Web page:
Effect of probe stimulus intensity on the dissociation between autonomic orienting and secondary probe reaction time

Neumann, DL, Lipp, OV and Siddle, DAT (2001) Effect of probe stimulus intensity on the dissociation between autonomic orienting and secondary probe reaction time. Australian Journal of Psychology, 53 2: 72-76. doi:10.1080/00049530108255126


Author Neumann, DL
Lipp, OV
Siddle, DAT
Title Effect of probe stimulus intensity on the dissociation between autonomic orienting and secondary probe reaction time
Journal name Australian Journal of Psychology   Check publisher's open access policy
ISSN 0004-9530
Publication date 2001-01-01
Sub-type Article (original research)
DOI 10.1080/00049530108255126
Volume 53
Issue 2
Start page 72
End page 76
Total pages 5
Editor C. Lee
Place of publication Australia
Publisher Australian Psychological Society
Collection year 2001
Language eng
Subject C1
380101 Sensory Processes, Perception and Performance
780108 Behavioural and cognitive sciences
Abstract Information processing accounts propose that autonomic orienting reflects the amount of resources allocated to process a stimulus. However, secondary task reaction time (RT), a supposed measure of processing resources, has shown a dissociation from autonomic orienting. The present study tested the hypothesis that secondary task RT reflects a serial processing mechanism. Participants (N = 24) were presented with circle and ellipse shapes and asked to count the number of longer-than-usual presentations of one shape (task-relevant) and to ignore presentations of a second shape (task-irrelevant). Concurrent with the counting task, participants performed a secondary RT task to an auditory probe presented at either a high or low intensity and at two different probe positions following shape onset (50 and 300 ms). Electrodermal orienting was larger during task-relevant shapes than during task-irrelevant shapes, but secondary task RT to the high-intensity probe was slower during the latter. In addition, an underadditive interaction between probe stimulus intensity and probe position was found in secondary RT. The findings are consistent with a serial processing model of secondary RT and suggest that the notion of processing stages should be incorporated into current information-processing models of autonomic orienting.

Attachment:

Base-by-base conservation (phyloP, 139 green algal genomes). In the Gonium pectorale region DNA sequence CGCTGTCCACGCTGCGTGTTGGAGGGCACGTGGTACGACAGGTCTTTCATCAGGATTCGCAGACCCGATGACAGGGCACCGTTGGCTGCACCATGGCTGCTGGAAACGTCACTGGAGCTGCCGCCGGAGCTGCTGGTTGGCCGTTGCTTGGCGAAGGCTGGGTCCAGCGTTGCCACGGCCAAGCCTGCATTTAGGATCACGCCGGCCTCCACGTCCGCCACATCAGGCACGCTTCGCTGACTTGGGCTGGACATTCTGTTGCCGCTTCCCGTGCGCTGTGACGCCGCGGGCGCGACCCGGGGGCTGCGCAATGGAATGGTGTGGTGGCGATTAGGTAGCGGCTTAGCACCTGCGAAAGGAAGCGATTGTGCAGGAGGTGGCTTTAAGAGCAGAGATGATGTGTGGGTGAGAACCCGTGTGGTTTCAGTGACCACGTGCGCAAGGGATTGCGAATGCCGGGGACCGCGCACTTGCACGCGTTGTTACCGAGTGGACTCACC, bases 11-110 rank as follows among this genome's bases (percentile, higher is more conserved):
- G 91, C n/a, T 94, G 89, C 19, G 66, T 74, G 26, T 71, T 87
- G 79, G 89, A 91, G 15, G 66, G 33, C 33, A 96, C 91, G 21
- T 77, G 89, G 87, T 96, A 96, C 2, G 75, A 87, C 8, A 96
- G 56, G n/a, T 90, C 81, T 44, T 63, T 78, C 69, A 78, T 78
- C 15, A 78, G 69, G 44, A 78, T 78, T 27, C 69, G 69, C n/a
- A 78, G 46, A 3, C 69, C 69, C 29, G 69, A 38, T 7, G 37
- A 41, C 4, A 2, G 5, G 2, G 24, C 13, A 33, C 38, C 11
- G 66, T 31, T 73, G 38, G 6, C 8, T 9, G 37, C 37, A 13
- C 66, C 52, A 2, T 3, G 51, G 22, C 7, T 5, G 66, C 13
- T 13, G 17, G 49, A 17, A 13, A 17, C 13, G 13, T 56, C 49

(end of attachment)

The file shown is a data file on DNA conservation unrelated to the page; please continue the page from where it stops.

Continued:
Keyword Psychology, Multidisciplinary
Processing Resources
Task
Allocation
Q-Index Code C1

Document type: Journal Article
Sub-type: Article (original research)
Collection: School of Psychology Publications
 
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Created: Wed, 15 Aug 2007, 01:28:21 EST